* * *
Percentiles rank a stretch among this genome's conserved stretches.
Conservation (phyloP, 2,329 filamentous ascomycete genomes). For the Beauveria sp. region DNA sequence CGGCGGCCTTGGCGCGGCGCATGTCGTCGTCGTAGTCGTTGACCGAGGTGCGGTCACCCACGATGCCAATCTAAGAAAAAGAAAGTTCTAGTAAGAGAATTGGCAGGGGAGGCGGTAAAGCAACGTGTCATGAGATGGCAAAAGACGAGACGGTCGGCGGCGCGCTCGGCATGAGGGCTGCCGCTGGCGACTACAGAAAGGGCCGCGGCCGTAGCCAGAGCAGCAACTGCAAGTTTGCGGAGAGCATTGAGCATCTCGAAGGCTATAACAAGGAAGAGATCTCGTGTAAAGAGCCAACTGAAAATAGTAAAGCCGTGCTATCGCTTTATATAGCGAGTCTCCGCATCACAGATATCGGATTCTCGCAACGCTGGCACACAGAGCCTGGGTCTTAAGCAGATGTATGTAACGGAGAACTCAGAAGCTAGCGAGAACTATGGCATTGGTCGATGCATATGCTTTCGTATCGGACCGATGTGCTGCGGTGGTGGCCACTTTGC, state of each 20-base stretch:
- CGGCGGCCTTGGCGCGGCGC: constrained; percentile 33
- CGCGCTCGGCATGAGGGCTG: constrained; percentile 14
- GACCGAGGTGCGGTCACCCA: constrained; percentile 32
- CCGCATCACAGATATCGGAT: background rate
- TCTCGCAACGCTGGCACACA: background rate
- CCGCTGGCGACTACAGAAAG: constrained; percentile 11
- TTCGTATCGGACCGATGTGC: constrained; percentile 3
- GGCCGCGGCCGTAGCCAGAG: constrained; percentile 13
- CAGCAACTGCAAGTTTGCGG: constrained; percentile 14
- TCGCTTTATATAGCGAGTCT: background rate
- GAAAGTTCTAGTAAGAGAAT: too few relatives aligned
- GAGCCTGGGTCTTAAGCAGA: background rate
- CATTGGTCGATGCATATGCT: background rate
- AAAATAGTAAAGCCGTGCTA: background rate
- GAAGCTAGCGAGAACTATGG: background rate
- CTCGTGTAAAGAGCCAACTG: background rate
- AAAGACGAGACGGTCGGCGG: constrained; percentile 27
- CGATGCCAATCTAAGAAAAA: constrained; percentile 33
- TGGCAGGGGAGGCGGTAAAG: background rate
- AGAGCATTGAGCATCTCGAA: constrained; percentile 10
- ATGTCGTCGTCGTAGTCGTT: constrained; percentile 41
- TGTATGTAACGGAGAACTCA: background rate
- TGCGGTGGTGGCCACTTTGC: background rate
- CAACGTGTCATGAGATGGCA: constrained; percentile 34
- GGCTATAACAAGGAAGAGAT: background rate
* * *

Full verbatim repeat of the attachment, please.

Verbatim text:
Percentiles rank a stretch among this genome's conserved stretches.
Conservation (phyloP, 2,329 filamentous ascomycete genomes). For the Beauveria sp. region DNA sequence CGGCGGCCTTGGCGCGGCGCATGTCGTCGTCGTAGTCGTTGACCGAGGTGCGGTCACCCACGATGCCAATCTAAGAAAAAGAAAGTTCTAGTAAGAGAATTGGCAGGGGAGGCGGTAAAGCAACGTGTCATGAGATGGCAAAAGACGAGACGGTCGGCGGCGCGCTCGGCATGAGGGCTGCCGCTGGCGACTACAGAAAGGGCCGCGGCCGTAGCCAGAGCAGCAACTGCAAGTTTGCGGAGAGCATTGAGCATCTCGAAGGCTATAACAAGGAAGAGATCTCGTGTAAAGAGCCAACTGAAAATAGTAAAGCCGTGCTATCGCTTTATATAGCGAGTCTCCGCATCACAGATATCGGATTCTCGCAACGCTGGCACACAGAGCCTGGGTCTTAAGCAGATGTATGTAACGGAGAACTCAGAAGCTAGCGAGAACTATGGCATTGGTCGATGCATATGCTTTCGTATCGGACCGATGTGCTGCGGTGGTGGCCACTTTGC, state of each 20-base stretch:
- CGGCGGCCTTGGCGCGGCGC: constrained; percentile 33
- CGCGCTCGGCATGAGGGCTG: constrained; percentile 14
- GACCGAGGTGCGGTCACCCA: constrained; percentile 32
- CCGCATCACAGATATCGGAT: background rate
- TCTCGCAACGCTGGCACACA: background rate
- CCGCTGGCGACTACAGAAAG: constrained; percentile 11
- TTCGTATCGGACCGATGTGC: constrained; percentile 3
- GGCCGCGGCCGTAGCCAGAG: constrained; percentile 13
- CAGCAACTGCAAGTTTGCGG: constrained; percentile 14
- TCGCTTTATATAGCGAGTCT: background rate
- GAAAGTTCTAGTAAGAGAAT: too few relatives aligned
- GAGCCTGGGTCTTAAGCAGA: background rate
- CATTGGTCGATGCATATGCT: background rate
- AAAATAGTAAAGCCGTGCTA: background rate
- GAAGCTAGCGAGAACTATGG: background rate
- CTCGTGTAAAGAGCCAACTG: background rate
- AAAGACGAGACGGTCGGCGG: constrained; percentile 27
- CGATGCCAATCTAAGAAAAA: constrained; percentile 33
- TGGCAGGGGAGGCGGTAAAG: background rate
- AGAGCATTGAGCATCTCGAA: constrained; percentile 10
- ATGTCGTCGTCGTAGTCGTT: constrained; percentile 41
- TGTATGTAACGGAGAACTCA: background rate
- TGCGGTGGTGGCCACTTTGC: background rate
- CAACGTGTCATGAGATGGCA: constrained; percentile 34
- GGCTATAACAAGGAAGAGAT: background rate